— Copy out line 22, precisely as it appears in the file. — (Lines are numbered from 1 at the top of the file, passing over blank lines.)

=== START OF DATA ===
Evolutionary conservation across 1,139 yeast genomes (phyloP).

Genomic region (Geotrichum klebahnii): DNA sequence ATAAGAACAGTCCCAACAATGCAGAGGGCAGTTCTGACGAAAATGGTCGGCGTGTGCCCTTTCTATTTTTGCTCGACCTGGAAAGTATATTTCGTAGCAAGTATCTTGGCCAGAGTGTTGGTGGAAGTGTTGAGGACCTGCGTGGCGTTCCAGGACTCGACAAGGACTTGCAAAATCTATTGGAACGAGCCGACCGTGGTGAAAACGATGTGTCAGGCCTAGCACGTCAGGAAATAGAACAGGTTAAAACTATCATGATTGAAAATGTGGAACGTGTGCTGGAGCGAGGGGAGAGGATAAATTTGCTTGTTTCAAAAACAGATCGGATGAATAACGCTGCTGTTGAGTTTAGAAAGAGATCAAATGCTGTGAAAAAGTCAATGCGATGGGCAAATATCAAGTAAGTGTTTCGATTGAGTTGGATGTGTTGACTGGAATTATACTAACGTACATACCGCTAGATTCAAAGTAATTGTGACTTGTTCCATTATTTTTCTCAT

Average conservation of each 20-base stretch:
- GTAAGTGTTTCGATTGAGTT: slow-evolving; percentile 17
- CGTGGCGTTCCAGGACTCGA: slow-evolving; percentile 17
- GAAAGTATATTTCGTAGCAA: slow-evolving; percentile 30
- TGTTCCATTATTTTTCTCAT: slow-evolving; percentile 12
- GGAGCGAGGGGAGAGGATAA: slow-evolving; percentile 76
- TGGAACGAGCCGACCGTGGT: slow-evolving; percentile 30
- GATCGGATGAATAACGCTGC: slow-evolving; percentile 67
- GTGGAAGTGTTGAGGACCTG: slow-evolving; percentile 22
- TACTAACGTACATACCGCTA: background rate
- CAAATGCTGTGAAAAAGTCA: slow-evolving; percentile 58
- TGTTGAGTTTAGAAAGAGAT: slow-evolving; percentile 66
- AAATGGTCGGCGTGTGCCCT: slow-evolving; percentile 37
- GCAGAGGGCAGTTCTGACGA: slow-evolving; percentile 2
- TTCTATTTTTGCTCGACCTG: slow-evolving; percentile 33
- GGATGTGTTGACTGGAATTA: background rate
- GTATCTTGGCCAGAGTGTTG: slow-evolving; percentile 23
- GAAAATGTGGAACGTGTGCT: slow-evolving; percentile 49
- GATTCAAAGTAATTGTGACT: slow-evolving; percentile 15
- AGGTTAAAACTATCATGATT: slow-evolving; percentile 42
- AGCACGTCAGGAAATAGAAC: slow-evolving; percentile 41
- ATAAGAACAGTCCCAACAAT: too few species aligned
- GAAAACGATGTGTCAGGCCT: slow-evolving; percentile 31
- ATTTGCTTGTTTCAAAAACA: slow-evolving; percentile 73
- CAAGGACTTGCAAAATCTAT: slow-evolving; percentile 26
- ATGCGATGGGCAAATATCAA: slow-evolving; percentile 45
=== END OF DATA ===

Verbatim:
- AGGTTAAAACTATCATGATT: slow-evolving; percentile 42